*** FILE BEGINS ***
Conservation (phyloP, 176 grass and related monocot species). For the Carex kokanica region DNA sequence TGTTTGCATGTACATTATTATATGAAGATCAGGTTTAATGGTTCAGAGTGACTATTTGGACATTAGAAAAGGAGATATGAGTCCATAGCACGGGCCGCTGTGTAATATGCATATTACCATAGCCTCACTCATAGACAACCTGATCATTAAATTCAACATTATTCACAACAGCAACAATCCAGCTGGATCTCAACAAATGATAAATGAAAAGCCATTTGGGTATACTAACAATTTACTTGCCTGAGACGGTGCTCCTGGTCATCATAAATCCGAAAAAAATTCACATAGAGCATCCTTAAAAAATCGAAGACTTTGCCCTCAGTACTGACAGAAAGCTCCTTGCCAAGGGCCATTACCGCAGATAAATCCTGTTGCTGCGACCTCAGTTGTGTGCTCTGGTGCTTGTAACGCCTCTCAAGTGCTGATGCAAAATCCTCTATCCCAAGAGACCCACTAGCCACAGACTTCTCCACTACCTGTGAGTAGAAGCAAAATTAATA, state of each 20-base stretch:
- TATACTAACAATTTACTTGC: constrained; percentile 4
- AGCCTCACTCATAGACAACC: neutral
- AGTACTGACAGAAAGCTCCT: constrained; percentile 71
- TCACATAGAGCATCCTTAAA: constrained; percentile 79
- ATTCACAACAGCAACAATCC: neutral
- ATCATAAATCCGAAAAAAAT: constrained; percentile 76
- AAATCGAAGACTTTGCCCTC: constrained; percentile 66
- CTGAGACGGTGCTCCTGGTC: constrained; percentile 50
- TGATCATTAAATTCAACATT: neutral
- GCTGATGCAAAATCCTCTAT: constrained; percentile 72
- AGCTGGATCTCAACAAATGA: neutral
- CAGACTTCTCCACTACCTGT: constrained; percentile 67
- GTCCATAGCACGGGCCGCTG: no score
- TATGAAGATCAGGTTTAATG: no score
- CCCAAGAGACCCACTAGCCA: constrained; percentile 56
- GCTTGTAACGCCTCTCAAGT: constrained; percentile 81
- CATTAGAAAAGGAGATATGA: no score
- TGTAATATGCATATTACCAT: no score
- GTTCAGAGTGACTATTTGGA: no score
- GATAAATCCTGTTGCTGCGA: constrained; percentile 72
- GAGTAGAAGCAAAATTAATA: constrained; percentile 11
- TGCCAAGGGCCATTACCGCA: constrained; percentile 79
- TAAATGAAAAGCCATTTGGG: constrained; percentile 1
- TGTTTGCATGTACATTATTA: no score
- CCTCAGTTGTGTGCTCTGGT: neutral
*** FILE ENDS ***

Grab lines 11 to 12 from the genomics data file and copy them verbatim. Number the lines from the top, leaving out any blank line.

- GCTGATGCAAAATCCTCTAT: constrained; percentile 72
- AGCTGGATCTCAACAAATGA: neutral